Kumo: Now a Wrestling Metaphor

May 24, 2009

Richard Adhikari’s “Can a Semantic Kumo Wrestle Google to the Mat?” explores the Redmond giant’s most recent effort to make headway in the Web search market. Mr. Adhikari reported that Kumo incorporates the Powerset natural language processing technology Microsoft purchased last year via its Powerset acquisition. NLP allegedly gives a search system more ability to understand a user’s query. For me, the most interesting comment in the write up was this passage which has as its source an expert on search, Rob Enderle of the Enderle Group:

“Kumo was designed from the ground up to be a Google killer,” Enderle told TechNewsWorld. “Microsoft put a lot of effort into it.”

Mr. Adhikari then included this statement, the attribution of which struck me as ambiguous:

The project may be a costly one for Redmond. The amount of time and money Microsoft has spent on Kumo has caused deep divisions within the vendor’s management, Enderle said. “I understand a lot of people on the Microsoft board want them to stop this project,” he added. “They want Microsoft to focus on things they do well and not waste any more money.”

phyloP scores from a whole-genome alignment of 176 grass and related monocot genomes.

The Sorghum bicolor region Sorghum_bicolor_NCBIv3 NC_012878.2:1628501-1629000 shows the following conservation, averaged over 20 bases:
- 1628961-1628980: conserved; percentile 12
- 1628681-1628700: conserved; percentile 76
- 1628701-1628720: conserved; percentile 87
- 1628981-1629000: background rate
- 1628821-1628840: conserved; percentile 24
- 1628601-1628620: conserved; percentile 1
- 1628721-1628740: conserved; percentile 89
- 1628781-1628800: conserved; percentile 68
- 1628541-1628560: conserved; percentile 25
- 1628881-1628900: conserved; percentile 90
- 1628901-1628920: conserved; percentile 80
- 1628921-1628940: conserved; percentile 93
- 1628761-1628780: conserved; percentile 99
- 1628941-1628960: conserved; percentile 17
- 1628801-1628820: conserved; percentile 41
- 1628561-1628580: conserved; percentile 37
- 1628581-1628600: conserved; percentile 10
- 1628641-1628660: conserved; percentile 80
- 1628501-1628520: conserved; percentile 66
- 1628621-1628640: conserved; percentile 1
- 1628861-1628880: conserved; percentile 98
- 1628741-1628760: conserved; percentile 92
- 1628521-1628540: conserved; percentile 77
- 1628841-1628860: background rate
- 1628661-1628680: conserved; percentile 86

In my opinion, it’s tough to know if this set of assertions is 100 percent accurate. What is clear to are these points:

  • The Google “killer” metaphor is now almost obligatory. The issue for Microsoft is not doing better in search in the eyes of eCommerceTimes.com. The object is to kill Google. Can this be true? More than Powerset and marketing will be needed to impede Googzilla. It’s been a decade with zero progress and I keep thinking that try and try again is a great philosophy but a decade?
  • The Board dissention, if true, may accelerate the discussion of splitting Microsoft into three or four units and deriving more shareholder value from the aging software company. With its share price in the value range, a break up would add some spice to a plain vanilla stock.
  • The semantic theme is clearly a PR magnet. Semantics play a role in many search systems, but most of the plumbing is kept out of sight. Users want answers, not polysyllabic promises. Google, despite its flaws, seems to deliver a search suite that appeals to about 70 percent of the search market.

For more on this Microsoft Google tussle, see my Bing Kumo article here.


Comments are closed.

  • Archives

  • Recent Posts

  • Meta